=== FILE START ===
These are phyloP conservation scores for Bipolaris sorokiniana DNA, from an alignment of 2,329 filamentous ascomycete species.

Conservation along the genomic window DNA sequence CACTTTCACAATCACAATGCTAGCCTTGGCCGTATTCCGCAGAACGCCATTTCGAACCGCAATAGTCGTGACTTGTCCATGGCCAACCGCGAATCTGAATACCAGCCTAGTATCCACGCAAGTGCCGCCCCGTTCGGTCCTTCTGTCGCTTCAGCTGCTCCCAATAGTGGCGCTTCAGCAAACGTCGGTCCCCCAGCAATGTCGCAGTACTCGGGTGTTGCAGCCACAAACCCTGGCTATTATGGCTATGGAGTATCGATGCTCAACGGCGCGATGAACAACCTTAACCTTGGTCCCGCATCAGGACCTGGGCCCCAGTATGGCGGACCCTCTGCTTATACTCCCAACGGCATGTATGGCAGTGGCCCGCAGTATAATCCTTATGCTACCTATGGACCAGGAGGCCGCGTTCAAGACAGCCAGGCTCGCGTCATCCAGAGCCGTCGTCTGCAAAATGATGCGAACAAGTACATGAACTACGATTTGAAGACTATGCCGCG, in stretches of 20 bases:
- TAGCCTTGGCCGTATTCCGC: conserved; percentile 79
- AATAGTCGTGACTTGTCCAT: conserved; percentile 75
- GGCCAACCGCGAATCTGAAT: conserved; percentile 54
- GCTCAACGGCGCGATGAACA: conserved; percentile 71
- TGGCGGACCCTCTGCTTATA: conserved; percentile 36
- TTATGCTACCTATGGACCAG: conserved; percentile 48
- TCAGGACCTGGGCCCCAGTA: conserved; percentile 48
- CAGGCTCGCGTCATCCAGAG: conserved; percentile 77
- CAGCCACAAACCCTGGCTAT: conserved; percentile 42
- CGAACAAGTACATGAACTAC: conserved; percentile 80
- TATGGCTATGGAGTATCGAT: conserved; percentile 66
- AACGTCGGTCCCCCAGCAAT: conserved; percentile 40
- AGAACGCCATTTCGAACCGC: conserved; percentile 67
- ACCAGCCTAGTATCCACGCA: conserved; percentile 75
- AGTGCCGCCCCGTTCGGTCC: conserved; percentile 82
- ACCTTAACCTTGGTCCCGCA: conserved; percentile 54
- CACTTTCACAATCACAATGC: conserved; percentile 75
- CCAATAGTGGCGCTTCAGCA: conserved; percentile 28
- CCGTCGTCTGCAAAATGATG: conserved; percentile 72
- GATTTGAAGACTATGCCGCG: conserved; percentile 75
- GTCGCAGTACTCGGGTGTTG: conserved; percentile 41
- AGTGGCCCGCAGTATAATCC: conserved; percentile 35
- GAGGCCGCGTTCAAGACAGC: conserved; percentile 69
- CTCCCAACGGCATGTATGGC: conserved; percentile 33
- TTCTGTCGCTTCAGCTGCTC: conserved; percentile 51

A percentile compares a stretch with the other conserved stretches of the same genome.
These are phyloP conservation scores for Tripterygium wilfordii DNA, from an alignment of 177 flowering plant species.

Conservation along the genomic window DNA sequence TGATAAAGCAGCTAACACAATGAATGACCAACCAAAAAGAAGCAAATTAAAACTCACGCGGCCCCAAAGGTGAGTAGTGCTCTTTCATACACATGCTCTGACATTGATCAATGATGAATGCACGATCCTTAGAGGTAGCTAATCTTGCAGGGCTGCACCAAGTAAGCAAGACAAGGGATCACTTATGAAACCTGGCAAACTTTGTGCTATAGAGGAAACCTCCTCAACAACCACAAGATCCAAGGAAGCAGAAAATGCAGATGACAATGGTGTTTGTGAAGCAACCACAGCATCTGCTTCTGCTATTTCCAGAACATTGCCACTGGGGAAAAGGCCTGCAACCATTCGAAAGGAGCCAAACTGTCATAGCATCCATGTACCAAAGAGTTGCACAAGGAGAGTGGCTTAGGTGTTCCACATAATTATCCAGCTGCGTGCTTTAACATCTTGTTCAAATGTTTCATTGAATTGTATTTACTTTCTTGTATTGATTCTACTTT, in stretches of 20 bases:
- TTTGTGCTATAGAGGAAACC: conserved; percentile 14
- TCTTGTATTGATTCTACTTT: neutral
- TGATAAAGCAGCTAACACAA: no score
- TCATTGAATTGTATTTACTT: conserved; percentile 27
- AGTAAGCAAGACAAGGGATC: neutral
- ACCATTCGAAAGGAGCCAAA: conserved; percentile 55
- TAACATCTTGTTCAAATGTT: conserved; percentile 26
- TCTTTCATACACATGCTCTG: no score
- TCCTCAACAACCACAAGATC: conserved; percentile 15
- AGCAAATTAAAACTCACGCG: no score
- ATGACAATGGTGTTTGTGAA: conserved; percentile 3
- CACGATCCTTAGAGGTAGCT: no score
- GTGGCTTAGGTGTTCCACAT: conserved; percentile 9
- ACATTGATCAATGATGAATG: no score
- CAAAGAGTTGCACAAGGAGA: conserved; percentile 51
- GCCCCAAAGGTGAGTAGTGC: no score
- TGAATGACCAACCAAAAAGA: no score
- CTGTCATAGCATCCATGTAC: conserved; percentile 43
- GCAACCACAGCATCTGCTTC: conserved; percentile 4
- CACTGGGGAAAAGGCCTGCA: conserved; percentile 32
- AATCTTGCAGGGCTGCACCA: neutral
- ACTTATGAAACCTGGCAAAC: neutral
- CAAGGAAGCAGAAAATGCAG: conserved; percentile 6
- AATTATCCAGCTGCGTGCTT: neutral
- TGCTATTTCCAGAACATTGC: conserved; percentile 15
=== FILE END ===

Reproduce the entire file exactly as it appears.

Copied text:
These are phyloP conservation scores for Bipolaris sorokiniana DNA, from an alignment of 2,329 filamentous ascomycete species.

Conservation along the genomic window DNA sequence CACTTTCACAATCACAATGCTAGCCTTGGCCGTATTCCGCAGAACGCCATTTCGAACCGCAATAGTCGTGACTTGTCCATGGCCAACCGCGAATCTGAATACCAGCCTAGTATCCACGCAAGTGCCGCCCCGTTCGGTCCTTCTGTCGCTTCAGCTGCTCCCAATAGTGGCGCTTCAGCAAACGTCGGTCCCCCAGCAATGTCGCAGTACTCGGGTGTTGCAGCCACAAACCCTGGCTATTATGGCTATGGAGTATCGATGCTCAACGGCGCGATGAACAACCTTAACCTTGGTCCCGCATCAGGACCTGGGCCCCAGTATGGCGGACCCTCTGCTTATACTCCCAACGGCATGTATGGCAGTGGCCCGCAGTATAATCCTTATGCTACCTATGGACCAGGAGGCCGCGTTCAAGACAGCCAGGCTCGCGTCATCCAGAGCCGTCGTCTGCAAAATGATGCGAACAAGTACATGAACTACGATTTGAAGACTATGCCGCG, in stretches of 20 bases:
- TAGCCTTGGCCGTATTCCGC: conserved; percentile 79
- AATAGTCGTGACTTGTCCAT: conserved; percentile 75
- GGCCAACCGCGAATCTGAAT: conserved; percentile 54
- GCTCAACGGCGCGATGAACA: conserved; percentile 71
- TGGCGGACCCTCTGCTTATA: conserved; percentile 36
- TTATGCTACCTATGGACCAG: conserved; percentile 48
- TCAGGACCTGGGCCCCAGTA: conserved; percentile 48
- CAGGCTCGCGTCATCCAGAG: conserved; percentile 77
- CAGCCACAAACCCTGGCTAT: conserved; percentile 42
- CGAACAAGTACATGAACTAC: conserved; percentile 80
- TATGGCTATGGAGTATCGAT: conserved; percentile 66
- AACGTCGGTCCCCCAGCAAT: conserved; percentile 40
- AGAACGCCATTTCGAACCGC: conserved; percentile 67
- ACCAGCCTAGTATCCACGCA: conserved; percentile 75
- AGTGCCGCCCCGTTCGGTCC: conserved; percentile 82
- ACCTTAACCTTGGTCCCGCA: conserved; percentile 54
- CACTTTCACAATCACAATGC: conserved; percentile 75
- CCAATAGTGGCGCTTCAGCA: conserved; percentile 28
- CCGTCGTCTGCAAAATGATG: conserved; percentile 72
- GATTTGAAGACTATGCCGCG: conserved; percentile 75
- GTCGCAGTACTCGGGTGTTG: conserved; percentile 41
- AGTGGCCCGCAGTATAATCC: conserved; percentile 35
- GAGGCCGCGTTCAAGACAGC: conserved; percentile 69
- CTCCCAACGGCATGTATGGC: conserved; percentile 33
- TTCTGTCGCTTCAGCTGCTC: conserved; percentile 51

A percentile compares a stretch with the other conserved stretches of the same genome.
These are phyloP conservation scores for Tripterygium wilfordii DNA, from an alignment of 177 flowering plant species.

Conservation along the genomic window DNA sequence TGATAAAGCAGCTAACACAATGAATGACCAACCAAAAAGAAGCAAATTAAAACTCACGCGGCCCCAAAGGTGAGTAGTGCTCTTTCATACACATGCTCTGACATTGATCAATGATGAATGCACGATCCTTAGAGGTAGCTAATCTTGCAGGGCTGCACCAAGTAAGCAAGACAAGGGATCACTTATGAAACCTGGCAAACTTTGTGCTATAGAGGAAACCTCCTCAACAACCACAAGATCCAAGGAAGCAGAAAATGCAGATGACAATGGTGTTTGTGAAGCAACCACAGCATCTGCTTCTGCTATTTCCAGAACATTGCCACTGGGGAAAAGGCCTGCAACCATTCGAAAGGAGCCAAACTGTCATAGCATCCATGTACCAAAGAGTTGCACAAGGAGAGTGGCTTAGGTGTTCCACATAATTATCCAGCTGCGTGCTTTAACATCTTGTTCAAATGTTTCATTGAATTGTATTTACTTTCTTGTATTGATTCTACTTT, in stretches of 20 bases:
- TTTGTGCTATAGAGGAAACC: conserved; percentile 14
- TCTTGTATTGATTCTACTTT: neutral
- TGATAAAGCAGCTAACACAA: no score
- TCATTGAATTGTATTTACTT: conserved; percentile 27
- AGTAAGCAAGACAAGGGATC: neutral
- ACCATTCGAAAGGAGCCAAA: conserved; percentile 55
- TAACATCTTGTTCAAATGTT: conserved; percentile 26
- TCTTTCATACACATGCTCTG: no score
- TCCTCAACAACCACAAGATC: conserved; percentile 15
- AGCAAATTAAAACTCACGCG: no score
- ATGACAATGGTGTTTGTGAA: conserved; percentile 3
- CACGATCCTTAGAGGTAGCT: no score
- GTGGCTTAGGTGTTCCACAT: conserved; percentile 9
- ACATTGATCAATGATGAATG: no score
- CAAAGAGTTGCACAAGGAGA: conserved; percentile 51
- GCCCCAAAGGTGAGTAGTGC: no score
- TGAATGACCAACCAAAAAGA: no score
- CTGTCATAGCATCCATGTAC: conserved; percentile 43
- GCAACCACAGCATCTGCTTC: conserved; percentile 4
- CACTGGGGAAAAGGCCTGCA: conserved; percentile 32
- AATCTTGCAGGGCTGCACCA: neutral
- ACTTATGAAACCTGGCAAAC: neutral
- CAAGGAAGCAGAAAATGCAG: conserved; percentile 6
- AATTATCCAGCTGCGTGCTT: neutral
- TGCTATTTCCAGAACATTGC: conserved; percentile 15